What Does Special Collections Collect?: A Brief Guide for Donors and Patrons

ACU Special Collections and Archives actively seeks materials from, by and about the Restoration Movement from its earliest days to the present.  We hold books, periodicals, ephemera, photographs, audio and video recordings, archival materials and artifacts.

Books and periodicals:  Ideally we will preserve one copy in as pristine a condition as we can locate.  Where we have two copies, one will be available to researchers as a ‘use copy’ while the other is kept as a ‘preservation copy.’  We are always looking to 1) fill in gaps in our collection; 2) to acquire better-condition copies; and 3) acquire signed or inscribed copies.  In outstanding cases we will retain additional signed or association copies.

Several first editions of the works of Alexander Campbell. Abilene Christian University Special Collections and Archives, Brown Library. Abilene Christian University, Abilene, TX.

Masthead, Gospel Advance, September 1919, vol. 1 no. 1. Edited and published by Price Billingsley. Abilene Christian University Special Collections and Archives, Brown Library. Abilene Christian University, Abilene, TX.

Ephemera and photographs:  Printed for the moment then cast aside, ephemeral items open a window into our history that is, regrettably, seldom preserved.  Broadsides, leaflets, posters, advertising cards, clippings and the like can help us understand moments that comprise our history.  Photographs, portraits, snapshots, and slides document the moment without using words.

Campbell Street Church of Christ, Louisville, KY. 3 June 1923. Abilene Christian University Special Collections and Archives, Brown Library. Abilene Christian University, Abilene, TX.

Scrapbook, Box 1, Folder 1, Mable Fuchs Papers, 1920-1921. Center for Restoration Studies MS #445. Abilene Christian University Special Collections and Archives, Brown Library. Abilene Christian University, Abilene, TX.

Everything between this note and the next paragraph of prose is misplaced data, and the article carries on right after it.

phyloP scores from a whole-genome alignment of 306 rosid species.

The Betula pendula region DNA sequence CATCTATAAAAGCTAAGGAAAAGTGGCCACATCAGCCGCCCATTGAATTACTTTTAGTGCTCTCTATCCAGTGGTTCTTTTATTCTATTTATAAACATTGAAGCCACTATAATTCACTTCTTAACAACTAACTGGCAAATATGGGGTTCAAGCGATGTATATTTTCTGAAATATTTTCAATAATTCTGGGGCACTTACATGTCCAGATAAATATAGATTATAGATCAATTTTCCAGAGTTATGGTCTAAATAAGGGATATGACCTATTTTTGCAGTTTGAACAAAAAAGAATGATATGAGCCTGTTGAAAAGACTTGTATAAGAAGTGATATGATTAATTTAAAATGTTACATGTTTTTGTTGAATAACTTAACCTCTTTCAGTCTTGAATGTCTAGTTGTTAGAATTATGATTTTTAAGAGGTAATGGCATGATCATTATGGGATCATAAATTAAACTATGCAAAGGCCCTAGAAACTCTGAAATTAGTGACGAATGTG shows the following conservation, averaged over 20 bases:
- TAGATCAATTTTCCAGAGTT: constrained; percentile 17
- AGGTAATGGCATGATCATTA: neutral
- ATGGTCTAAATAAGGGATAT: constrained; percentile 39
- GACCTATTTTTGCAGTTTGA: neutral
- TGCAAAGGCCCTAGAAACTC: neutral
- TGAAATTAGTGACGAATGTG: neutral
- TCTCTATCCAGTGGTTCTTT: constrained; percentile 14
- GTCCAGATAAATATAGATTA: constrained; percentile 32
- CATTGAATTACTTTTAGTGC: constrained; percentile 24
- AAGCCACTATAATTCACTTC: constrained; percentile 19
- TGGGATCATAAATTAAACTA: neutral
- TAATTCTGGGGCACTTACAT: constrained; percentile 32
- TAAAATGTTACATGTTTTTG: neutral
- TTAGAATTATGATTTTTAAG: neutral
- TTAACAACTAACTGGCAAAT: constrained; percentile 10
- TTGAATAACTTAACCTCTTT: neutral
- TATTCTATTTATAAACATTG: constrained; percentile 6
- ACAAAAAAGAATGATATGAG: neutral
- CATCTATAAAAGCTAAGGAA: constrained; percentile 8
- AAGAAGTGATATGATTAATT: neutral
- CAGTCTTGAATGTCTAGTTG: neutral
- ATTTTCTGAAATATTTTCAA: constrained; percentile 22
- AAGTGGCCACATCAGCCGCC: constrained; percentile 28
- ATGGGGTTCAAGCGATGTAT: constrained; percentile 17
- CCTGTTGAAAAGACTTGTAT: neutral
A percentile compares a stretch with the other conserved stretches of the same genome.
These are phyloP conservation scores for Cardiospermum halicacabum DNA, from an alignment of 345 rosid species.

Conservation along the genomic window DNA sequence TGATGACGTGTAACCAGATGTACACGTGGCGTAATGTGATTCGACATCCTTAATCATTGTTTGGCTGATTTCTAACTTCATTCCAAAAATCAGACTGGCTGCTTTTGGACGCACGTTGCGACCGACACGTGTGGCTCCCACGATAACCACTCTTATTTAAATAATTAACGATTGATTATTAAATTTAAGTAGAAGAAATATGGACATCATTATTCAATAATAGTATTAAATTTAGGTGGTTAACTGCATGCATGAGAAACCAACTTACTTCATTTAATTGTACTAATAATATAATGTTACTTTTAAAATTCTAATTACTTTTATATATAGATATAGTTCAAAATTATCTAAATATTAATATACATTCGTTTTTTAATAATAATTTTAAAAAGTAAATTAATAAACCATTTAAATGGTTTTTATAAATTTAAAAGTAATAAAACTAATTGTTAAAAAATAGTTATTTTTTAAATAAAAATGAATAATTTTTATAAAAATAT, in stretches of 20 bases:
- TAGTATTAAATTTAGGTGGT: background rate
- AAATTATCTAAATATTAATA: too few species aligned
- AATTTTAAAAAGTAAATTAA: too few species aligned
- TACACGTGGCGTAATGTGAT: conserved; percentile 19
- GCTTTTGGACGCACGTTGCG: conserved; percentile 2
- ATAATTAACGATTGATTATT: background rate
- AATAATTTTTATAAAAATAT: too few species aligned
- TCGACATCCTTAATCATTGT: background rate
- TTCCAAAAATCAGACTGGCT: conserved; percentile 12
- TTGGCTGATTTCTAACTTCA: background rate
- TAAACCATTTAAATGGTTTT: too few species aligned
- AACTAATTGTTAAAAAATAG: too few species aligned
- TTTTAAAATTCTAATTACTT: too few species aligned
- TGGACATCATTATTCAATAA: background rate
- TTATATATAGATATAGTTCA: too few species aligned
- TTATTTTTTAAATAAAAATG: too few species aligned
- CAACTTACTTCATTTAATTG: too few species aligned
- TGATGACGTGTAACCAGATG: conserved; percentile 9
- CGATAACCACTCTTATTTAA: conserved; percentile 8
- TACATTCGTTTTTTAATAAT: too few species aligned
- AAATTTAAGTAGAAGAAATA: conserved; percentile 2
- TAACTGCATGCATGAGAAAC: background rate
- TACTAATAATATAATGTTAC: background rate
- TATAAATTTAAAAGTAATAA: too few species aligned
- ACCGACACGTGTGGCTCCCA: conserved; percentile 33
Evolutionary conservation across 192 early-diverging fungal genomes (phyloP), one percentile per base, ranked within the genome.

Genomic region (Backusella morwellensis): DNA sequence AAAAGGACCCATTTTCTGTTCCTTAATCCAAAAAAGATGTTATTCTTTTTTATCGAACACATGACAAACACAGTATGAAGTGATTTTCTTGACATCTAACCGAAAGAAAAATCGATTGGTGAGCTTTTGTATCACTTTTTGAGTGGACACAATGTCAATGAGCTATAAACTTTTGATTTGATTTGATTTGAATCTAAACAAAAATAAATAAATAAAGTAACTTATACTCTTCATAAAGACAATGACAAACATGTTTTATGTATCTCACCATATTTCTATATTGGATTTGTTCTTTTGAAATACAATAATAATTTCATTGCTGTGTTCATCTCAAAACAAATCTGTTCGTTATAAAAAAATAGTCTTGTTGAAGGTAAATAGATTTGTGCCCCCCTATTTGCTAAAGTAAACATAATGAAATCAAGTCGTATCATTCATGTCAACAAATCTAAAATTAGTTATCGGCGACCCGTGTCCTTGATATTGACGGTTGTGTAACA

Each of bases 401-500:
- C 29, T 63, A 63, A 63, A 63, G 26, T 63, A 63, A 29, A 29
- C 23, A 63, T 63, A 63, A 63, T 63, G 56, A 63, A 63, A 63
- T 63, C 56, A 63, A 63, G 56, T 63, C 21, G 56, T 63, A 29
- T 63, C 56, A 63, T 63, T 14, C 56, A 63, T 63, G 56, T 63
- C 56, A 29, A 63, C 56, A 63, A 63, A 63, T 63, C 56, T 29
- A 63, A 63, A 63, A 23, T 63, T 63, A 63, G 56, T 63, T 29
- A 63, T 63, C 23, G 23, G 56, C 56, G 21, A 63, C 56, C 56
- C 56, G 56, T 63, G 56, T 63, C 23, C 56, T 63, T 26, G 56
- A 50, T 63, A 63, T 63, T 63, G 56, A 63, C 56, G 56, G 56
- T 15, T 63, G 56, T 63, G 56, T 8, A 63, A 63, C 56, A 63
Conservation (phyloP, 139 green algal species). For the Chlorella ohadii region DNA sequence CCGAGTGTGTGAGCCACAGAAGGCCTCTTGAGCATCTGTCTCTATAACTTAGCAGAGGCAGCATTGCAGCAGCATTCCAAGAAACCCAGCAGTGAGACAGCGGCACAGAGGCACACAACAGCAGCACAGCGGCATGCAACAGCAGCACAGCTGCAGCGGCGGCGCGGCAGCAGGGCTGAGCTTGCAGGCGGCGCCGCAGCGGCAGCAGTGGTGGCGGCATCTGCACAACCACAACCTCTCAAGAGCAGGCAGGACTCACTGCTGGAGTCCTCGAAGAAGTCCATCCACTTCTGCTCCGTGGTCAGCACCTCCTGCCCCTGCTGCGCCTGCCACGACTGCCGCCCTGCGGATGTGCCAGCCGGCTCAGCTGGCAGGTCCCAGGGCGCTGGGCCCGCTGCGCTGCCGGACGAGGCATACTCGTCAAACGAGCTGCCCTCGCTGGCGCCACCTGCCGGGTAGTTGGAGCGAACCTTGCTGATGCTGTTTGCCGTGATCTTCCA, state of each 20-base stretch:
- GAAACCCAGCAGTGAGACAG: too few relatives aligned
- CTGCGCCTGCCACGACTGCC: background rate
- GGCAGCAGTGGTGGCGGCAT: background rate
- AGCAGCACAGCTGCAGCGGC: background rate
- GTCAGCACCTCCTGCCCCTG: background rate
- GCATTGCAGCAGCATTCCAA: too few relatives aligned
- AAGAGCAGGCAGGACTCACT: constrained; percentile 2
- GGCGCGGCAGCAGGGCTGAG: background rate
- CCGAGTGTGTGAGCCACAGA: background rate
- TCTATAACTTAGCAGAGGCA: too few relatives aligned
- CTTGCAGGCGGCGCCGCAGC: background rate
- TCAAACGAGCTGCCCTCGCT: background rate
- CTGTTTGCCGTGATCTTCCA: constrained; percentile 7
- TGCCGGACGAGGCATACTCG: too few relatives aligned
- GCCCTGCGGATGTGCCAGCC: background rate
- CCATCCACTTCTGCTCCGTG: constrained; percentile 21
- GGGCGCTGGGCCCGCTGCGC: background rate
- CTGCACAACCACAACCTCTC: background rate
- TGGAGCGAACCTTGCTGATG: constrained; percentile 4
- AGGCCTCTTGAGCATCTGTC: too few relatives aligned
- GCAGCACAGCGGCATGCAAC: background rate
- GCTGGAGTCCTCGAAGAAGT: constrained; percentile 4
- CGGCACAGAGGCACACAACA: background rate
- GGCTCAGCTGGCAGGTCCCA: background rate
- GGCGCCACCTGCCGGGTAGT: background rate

Audio and Video Recordings:  We estimate that we hold over 15,000 recordings in a variety of formats (from magnetic tape reels to phonograph records to cassettes to VCR tapes and DVDs).  Listen below to Lynn Anderson’s sermon Ride the Wild Horses:

Listen below to Zelma Stroop remember David and Margaret Lipscomb:

Archival material: We currently house just under 490 collections of personal papers of ministers, evangelists, professors, editors and missionaries.  Each set is as different as its creator.  Some are rich in sermons or correspondence, others in manuscript materials and some contain records from congregations or organizations.  Many have a little of everything. Congregational records include minutes books, selected bulletins, membership rosters, and directories.

Letter from Carl Ketcherside to Stanley Paregien, 11 February 1970. Abilene Christian University Special Collections and Archives, Brown Library. Abilene Christian University, Abilene, TX.

Letter of Recommendation for both G.W. Varner and A.V. Varner signed by the entire congregation. Abilene Christian University Special Collections and Archives, Brown Library. Abilene Christian University, Abilene, TX.

Artifacts: The iconic pulpit used by Thomas Campbell at Ahorey (Ireland) Presbyterian Church may be our most recognizable artifact.  But we have communion ware from the 19th and early 20th centuries, a pew from the Madison, TN Church of Christ and artifacts from across the world from several missionaries.  These items tell yet another side to the story.

Bed-sheet sized sermon chart on Heaven, ca. 1940s-1950s. Abilene Christian University Special Collections and Archives, Brown Library. Abilene Christian University, Abilene, TX.

Brass printing plates used in the production of Great Songs of the Church. Abilene Christian University Special Collections and Archives, Brown Library. Abilene Christian University, Abilene, TX.

If you have materials like these you would like to donate, please contact Mac Ice, Director of Special Collections and Archives at mac.ice@acu.edu or (325) 674-2144.  Mac will be pleased to discuss any aspect of the holdings and work of ACU Special Collections and Archives.

Foldered & Finished: Exodus/New Jersey Records

The Exodus/New Jersey Records are ready for researchers. An updated finding aid and digitized selections from the collection are now available on DigitalCommons@ACU.

Broadway Bulletin from 12 September 1971, box 1, Exodus/New Jersey Papers, 1964-1971. Center for Restoration Studies MS #10. Abilene Christian University Special Collections and Archives, Brown Library. Abilene Christian University, Abilene, TX.